7. sm00thpapa

    sm00thpapa Serious Server Member

  8. sm00thpapa

    sm00thpapa Serious Server Member

    I have a $24.00 N300 router that has better range than my WRT1900AC. AC improves speed not range.
  9. Mr.CTT

    Mr.CTT Serious Server Member

    can you run a command to see the actual tx power of the 5Ghz band? I can assure you that i have one that i can, and when i have it at 869mw, it goes through 4 very well padded walls spanning over a distance of 50-60 yards. Compared to the range of my dir-655, it only variates 1-2 db for the entire walk. I guess it is a little unfair to say that 5ghz vs 2.4ghz on all devices is the same, because it factors down to quality of wireless card and router. I have compared my R6300 to my Dir-655 with those results as far as signal goes

    Agreed however you didn't read what i wrote.. at no point do i say AC goes farther, the fact it is AC to N has no bearing on distance compared to signal strength, they will have identical signal strength on 5ghz, but i did and will again state that over the range of the two networks, you will have more speed on AC foot for foot one versus the other side by side. when you are on the edge of 5ghz, you will find better speeds on ac compared to N at the same spot. This is all assuming you set up your router correctly using telnet, ensuring your N300 at 0 or not overclocked and that you are over 800TX on the 5Ghz, which it sounds like you are not, you will find very very close to the same range for both. You will also find higher negotiated speeds on 2.4 will always be much much more difficult to maintain than with 5ghz, so you will gain over all until you are out of the 5ghz, but still in the 2.4ghz. The difference in a consumer grade environment has been measured to roughly 10-15 feet given from my testing.

    Your problem is ignorance to your own equipment if you find a large distance gap.

    I have also listed the many other benefits that only come on routers that have AC as N only is being phased out. You will not see advancement to N only routers so why promote one?
    Last edited: Feb 16, 2015
  10. mstombs

    mstombs Network Guru Member

    That range on 5.8GHz is less than 2.4GHz is a bonus, I can see lots of neighbouring networks on 2.4, 5.8 is much cleaner because the higher frequency doesn't propagate as far. Connection in N300 mode to a E3000 used as an access point connected by Gigabit to an RT-N66U is sufficient to saturate a 100Mbps internet downstream (no QOS). I don't have and don't need any wireless-AC devices. The OP only has 4Mbps - QOS essential, absolutely no benefit of getting an R7000 with only beta support from dd-wrt or Tomato and random ping spikes/ reboots IMHO.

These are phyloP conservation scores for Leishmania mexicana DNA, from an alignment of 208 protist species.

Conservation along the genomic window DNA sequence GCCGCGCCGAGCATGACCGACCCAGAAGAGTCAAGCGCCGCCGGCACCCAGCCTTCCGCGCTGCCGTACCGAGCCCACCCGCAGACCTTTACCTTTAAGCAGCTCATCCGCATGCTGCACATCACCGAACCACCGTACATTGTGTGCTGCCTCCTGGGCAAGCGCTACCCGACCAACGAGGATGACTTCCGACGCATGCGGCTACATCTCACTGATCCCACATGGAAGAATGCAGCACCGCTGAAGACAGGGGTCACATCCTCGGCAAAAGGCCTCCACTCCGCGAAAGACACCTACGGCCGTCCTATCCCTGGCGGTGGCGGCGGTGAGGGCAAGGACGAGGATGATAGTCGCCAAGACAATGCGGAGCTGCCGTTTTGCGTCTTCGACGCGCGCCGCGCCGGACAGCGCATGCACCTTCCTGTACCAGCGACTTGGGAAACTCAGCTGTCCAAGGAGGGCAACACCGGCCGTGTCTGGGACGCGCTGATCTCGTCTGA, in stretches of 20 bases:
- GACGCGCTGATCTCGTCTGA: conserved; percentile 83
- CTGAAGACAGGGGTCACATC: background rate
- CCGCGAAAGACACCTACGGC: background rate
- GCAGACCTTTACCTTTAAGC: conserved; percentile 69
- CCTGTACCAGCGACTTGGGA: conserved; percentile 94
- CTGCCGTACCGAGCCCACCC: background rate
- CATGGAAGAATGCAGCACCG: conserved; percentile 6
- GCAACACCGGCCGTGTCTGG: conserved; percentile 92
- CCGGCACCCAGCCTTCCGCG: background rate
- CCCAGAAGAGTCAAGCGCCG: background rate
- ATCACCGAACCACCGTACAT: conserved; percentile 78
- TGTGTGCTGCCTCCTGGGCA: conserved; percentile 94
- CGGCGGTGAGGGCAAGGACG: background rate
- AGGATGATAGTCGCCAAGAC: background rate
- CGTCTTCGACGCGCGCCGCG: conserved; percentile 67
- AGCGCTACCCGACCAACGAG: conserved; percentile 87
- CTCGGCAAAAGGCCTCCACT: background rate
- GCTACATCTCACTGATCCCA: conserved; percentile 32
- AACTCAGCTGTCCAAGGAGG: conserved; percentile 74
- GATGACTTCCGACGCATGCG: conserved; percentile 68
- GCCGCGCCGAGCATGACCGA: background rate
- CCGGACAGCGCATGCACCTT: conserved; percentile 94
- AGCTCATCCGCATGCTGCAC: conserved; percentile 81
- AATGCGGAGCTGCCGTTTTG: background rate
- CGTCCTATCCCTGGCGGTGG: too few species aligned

11. Siff

    Siff Serious Server Member

    I can second that - yesterday I had to convince my wife that she should be using the 5GHz network rather than the 2.4GHz regardless of the signal strength (the 2.4GHz is much stronger on the second floor) and I run speedtest tests from her laptop. Using the same laptop and the same speedtest on a 60/10 connection, the result on 2.4Ghz was ~20/10 vs ~60/10 using the 5GHz one.
    Last edited: Mar 2, 2015
  12. Mr.CTT

    Mr.CTT Serious Server Member

    Technically AC is still on both 5G and 2.4. you can run both N only and AC only on 5ghz, but the data that can be transmitted is much higher on AC as it works differently. However if you have a router that only has N, it is using older equipment as when you make a new router, it is stupid not to use AC... so why on earth would you want to buy something that has a 9 year old design and slower hardware...
  13. Siff

    Siff Serious Server Member

    For me there are several major items when I'm considering which router to buy:
    1. Price (I need two...);
    2. Custom firmwares' performance and stability.
    3. Custom firmwares' availability, ease of install, maturity, support, etc.

    Provided that 1 and 2 for the routers I'm considering are comparable, I would get the "new" (technology-wise) even if the install will be tricky or I still cannot utilize/don't need all the features the "new" router has.

    One the flip side, the "old" routers usually are available for lower prices than the "new" ones, there are more custom firmwares available and, generally they are stable.

    Hope this helps.
  14. Mr.CTT

    Mr.CTT Serious Server Member

    Why do you need two? your old one would work as an access point... and should have less load because it is transparent?
  15. Siff

    Siff Serious Server Member

    I need two because I'm either re-purposing my old routers or I'm giving them away to friends and family.

    You are correct that one can use an old router as access point. In my particular case I wanted to create a bridge over 5GHz, which my old routers don't support. Another reason to get 2 routers is that, if my main router bites the dust, I have a replacement ready - I just have to restore the saved configuration and use my old secondary router for the bridge.